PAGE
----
Rossi v. Vaughan (City), 2010 ONSC 214 (CanLII)

  • January 19, 2010

Date: 2010-01-19 Docket: 07-CV-326105PD2  Master Sproat. | Link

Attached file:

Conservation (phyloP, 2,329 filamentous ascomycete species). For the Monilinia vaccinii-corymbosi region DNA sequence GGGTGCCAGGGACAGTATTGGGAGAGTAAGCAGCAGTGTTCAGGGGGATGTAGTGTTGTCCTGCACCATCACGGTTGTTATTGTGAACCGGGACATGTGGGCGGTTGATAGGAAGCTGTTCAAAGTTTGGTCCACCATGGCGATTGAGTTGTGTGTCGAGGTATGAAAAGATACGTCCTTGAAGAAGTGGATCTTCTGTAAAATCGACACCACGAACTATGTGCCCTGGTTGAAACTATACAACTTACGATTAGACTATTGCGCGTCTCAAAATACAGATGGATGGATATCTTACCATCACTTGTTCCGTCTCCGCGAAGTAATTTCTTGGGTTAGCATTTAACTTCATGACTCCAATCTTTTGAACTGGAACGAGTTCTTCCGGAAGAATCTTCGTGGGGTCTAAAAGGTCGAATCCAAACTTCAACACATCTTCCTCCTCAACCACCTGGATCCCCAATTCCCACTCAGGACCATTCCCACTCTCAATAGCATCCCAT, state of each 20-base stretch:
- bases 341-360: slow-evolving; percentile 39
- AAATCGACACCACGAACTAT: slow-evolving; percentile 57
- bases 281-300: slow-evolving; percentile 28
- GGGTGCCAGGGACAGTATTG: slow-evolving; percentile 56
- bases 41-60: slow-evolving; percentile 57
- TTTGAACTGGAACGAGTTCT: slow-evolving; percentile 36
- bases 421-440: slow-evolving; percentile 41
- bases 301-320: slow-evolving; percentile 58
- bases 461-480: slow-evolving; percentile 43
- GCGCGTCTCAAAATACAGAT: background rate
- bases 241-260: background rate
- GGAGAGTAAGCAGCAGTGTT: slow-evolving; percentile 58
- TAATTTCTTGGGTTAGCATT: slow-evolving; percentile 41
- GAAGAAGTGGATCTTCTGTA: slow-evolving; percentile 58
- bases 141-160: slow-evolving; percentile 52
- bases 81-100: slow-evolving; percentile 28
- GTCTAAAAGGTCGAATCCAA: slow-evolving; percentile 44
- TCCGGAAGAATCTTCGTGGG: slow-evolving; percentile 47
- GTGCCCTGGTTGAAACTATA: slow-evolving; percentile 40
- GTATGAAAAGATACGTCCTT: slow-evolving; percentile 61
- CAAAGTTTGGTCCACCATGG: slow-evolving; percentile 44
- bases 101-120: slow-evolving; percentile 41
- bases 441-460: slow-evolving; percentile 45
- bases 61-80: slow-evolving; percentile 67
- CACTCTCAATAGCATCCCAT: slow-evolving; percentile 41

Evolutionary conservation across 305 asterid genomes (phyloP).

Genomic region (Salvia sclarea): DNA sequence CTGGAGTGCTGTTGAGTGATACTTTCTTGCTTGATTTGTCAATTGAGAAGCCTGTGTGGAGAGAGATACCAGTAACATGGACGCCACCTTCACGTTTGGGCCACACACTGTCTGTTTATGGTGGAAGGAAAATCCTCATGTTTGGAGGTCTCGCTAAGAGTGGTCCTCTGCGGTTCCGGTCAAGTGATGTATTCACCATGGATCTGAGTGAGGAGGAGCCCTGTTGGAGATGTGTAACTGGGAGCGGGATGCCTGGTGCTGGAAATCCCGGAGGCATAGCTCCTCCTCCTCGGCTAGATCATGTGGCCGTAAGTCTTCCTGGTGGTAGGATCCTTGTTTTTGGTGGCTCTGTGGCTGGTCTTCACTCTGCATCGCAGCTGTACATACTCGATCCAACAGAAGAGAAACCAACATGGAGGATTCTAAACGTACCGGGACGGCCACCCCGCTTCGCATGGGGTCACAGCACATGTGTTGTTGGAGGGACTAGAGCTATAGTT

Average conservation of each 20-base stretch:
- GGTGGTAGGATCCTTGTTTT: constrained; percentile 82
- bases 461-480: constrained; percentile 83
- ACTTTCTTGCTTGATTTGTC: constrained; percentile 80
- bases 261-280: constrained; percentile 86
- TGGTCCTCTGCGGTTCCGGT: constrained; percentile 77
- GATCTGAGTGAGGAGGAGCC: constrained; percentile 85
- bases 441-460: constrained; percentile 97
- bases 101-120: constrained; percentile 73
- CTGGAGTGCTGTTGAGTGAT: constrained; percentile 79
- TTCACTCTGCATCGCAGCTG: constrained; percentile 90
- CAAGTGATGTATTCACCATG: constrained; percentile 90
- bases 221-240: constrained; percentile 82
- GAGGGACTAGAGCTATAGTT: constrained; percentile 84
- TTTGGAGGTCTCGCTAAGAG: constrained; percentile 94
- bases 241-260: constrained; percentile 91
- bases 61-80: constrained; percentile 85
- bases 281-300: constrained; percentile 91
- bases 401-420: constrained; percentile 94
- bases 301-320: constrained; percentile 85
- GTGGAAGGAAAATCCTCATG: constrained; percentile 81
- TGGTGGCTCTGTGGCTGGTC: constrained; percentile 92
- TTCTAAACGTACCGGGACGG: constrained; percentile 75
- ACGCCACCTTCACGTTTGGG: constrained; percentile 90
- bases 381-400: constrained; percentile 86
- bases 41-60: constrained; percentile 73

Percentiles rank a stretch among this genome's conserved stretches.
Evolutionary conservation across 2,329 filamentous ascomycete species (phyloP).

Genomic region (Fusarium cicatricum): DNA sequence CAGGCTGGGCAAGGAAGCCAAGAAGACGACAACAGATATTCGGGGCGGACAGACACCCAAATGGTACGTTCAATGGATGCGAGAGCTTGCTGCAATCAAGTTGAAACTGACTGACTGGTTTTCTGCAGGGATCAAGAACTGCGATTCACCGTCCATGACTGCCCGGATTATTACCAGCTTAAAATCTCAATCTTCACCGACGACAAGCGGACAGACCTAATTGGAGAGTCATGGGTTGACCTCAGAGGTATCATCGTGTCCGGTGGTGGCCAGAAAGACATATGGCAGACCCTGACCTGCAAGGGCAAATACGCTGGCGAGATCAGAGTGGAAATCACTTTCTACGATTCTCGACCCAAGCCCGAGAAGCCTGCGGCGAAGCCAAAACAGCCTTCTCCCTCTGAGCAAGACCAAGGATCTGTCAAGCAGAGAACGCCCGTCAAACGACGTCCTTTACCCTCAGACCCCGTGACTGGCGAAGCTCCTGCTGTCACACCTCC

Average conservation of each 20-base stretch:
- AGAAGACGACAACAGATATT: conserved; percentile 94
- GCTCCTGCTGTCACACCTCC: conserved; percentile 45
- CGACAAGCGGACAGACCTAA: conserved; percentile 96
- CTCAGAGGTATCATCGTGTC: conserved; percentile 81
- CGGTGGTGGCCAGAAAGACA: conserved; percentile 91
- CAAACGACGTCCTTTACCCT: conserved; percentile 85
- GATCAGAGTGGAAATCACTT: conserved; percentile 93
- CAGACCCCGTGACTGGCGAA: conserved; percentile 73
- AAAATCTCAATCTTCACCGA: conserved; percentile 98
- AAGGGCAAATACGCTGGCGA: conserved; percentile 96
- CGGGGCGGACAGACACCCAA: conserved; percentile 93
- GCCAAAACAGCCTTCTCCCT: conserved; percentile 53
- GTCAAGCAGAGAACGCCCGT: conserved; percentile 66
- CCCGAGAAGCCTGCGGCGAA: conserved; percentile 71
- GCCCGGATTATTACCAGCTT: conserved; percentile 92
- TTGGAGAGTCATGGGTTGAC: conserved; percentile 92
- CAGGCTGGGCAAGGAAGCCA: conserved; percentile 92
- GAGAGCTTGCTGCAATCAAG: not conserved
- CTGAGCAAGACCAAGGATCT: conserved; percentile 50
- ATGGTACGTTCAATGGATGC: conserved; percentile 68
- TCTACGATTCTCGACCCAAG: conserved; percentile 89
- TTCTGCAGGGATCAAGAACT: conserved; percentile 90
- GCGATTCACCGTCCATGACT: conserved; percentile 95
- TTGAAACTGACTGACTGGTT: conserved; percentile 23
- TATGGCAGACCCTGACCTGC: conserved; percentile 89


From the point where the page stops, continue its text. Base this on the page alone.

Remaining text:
In a wrongful dismissal case involving allegations of political conspiracy, the plaintiff moved for an order requiring the city to search its servers and computer systems for correspondence relating to matters at issue, to and from a former mayor. In addition, the plaintiff moved for a forensic examination of the mayor's former work computer and his home computer. The court dismissed the motion in its entirety. Regarding the search of servers, the plaintiff disputes the parameters of the original search, but "at no time questioned the City as to its efforts to search or requested particulars as to the parameters of the search that was undertaken. More importantly, there was no evidence to suggest that the City had failed to disclose relevant documents." (para 4) Regarding  the business computer and the personal computer, the court held that the plaintiff was not entitled to the forensic search since first, "there is no evidence that there are relevant documents or data in electronic form contained on either of the computers." " Second, there is no evidence of non-disclosure or of any omission from production and disclosure obligations". "Third, there is no basis to depart from the general rule that a litigant has the initial or primary onus or obligation of disclosing relevant documents in the first instance." "Fourth, the investigation requested by the plaintiff is costly, in my experience.  There is nothing in the record that would support such expense.  The new rules require the court to consider proportionality and there is no evidence to suggest that the benefits of such an investigation would warrant the costs." "Fifth, it would appear, in any event, that (the former mayor) did complete a computer search and that this search did not disclose any further relevant documents."